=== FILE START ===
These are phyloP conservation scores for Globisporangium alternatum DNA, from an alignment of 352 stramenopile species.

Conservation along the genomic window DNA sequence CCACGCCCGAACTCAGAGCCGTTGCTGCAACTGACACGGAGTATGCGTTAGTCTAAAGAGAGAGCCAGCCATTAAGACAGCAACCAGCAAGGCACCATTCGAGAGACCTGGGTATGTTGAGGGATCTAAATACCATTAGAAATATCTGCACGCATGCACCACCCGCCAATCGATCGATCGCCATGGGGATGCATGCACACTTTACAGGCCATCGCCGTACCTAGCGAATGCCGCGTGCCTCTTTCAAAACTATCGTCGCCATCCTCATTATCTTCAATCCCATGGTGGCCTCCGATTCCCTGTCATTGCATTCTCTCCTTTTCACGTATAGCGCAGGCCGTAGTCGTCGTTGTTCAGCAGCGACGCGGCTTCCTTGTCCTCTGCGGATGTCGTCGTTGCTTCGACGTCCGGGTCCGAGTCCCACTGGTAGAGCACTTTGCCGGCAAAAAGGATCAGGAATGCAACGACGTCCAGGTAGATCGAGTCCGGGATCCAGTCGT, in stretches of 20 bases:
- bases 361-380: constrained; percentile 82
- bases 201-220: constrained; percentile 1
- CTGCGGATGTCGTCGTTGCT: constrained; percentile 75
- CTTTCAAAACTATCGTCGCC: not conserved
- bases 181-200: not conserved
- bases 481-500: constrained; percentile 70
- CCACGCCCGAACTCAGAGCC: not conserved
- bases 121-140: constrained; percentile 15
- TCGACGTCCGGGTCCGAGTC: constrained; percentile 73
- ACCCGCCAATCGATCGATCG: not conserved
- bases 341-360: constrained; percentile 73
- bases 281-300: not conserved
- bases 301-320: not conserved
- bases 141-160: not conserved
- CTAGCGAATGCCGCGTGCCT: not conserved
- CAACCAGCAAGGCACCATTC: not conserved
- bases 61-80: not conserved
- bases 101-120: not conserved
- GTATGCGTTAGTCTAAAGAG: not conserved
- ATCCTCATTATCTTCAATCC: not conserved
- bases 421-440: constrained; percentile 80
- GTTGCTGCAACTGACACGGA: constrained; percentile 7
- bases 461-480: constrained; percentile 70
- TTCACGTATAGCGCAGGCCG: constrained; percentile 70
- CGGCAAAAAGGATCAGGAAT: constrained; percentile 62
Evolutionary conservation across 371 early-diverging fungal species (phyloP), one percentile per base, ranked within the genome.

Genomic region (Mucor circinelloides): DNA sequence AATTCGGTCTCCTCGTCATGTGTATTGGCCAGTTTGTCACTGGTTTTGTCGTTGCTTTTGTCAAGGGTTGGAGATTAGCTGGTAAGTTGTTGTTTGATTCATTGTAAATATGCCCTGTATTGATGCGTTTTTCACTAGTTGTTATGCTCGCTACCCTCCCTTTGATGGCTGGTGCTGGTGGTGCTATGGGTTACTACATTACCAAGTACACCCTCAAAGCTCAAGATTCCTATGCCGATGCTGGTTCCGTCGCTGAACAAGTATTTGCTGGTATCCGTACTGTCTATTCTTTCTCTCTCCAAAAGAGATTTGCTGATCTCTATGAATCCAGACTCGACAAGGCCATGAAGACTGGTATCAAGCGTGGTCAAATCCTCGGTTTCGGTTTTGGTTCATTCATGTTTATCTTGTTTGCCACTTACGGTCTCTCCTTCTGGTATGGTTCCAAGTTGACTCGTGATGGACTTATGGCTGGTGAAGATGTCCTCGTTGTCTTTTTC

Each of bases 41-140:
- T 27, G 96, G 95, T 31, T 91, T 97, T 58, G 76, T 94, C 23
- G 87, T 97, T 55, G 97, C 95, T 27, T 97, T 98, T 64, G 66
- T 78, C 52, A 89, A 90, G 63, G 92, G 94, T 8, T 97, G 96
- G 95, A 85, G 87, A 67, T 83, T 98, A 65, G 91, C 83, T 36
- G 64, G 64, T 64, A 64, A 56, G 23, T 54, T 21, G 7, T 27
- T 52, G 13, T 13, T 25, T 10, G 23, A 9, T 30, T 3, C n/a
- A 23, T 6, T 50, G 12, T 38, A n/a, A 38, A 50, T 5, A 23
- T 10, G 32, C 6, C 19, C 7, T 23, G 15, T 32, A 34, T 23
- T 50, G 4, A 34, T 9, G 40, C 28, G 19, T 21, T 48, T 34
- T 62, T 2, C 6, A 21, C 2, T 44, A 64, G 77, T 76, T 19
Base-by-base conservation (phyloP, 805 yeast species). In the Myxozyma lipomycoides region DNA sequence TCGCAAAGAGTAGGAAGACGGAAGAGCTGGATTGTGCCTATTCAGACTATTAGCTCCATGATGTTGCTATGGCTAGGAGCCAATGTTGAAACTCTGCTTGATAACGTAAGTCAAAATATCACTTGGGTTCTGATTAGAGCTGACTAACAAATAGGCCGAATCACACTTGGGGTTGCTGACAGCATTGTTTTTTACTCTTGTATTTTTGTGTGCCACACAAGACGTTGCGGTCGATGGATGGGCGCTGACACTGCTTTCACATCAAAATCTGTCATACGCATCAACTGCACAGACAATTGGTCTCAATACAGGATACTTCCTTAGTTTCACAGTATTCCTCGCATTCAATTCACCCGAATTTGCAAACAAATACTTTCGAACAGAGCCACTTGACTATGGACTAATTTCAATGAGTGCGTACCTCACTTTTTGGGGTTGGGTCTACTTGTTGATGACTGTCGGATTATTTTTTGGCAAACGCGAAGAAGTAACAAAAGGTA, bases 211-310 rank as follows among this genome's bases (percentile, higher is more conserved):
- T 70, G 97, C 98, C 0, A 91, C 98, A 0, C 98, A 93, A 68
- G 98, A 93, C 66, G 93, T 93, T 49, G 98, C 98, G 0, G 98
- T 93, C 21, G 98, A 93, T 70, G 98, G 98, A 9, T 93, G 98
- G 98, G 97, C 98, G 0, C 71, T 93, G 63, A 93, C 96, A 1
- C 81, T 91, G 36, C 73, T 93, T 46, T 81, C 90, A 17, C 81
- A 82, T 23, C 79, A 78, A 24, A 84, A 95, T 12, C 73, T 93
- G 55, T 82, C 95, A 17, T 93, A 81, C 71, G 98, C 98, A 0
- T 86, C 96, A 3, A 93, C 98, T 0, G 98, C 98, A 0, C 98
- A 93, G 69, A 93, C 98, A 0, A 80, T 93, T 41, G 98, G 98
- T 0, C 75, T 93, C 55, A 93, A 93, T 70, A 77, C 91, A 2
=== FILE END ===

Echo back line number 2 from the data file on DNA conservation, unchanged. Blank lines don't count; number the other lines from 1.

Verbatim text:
Conservation along the genomic window DNA sequence CCACGCCCGAACTCAGAGCCGTTGCTGCAACTGACACGGAGTATGCGTTAGTCTAAAGAGAGAGCCAGCCATTAAGACAGCAACCAGCAAGGCACCATTCGAGAGACCTGGGTATGTTGAGGGATCTAAATACCATTAGAAATATCTGCACGCATGCACCACCCGCCAATCGATCGATCGCCATGGGGATGCATGCACACTTTACAGGCCATCGCCGTACCTAGCGAATGCCGCGTGCCTCTTTCAAAACTATCGTCGCCATCCTCATTATCTTCAATCCCATGGTGGCCTCCGATTCCCTGTCATTGCATTCTCTCCTTTTCACGTATAGCGCAGGCCGTAGTCGTCGTTGTTCAGCAGCGACGCGGCTTCCTTGTCCTCTGCGGATGTCGTCGTTGCTTCGACGTCCGGGTCCGAGTCCCACTGGTAGAGCACTTTGCCGGCAAAAAGGATCAGGAATGCAACGACGTCCAGGTAGATCGAGTCCGGGATCCAGTCGT, in stretches of 20 bases: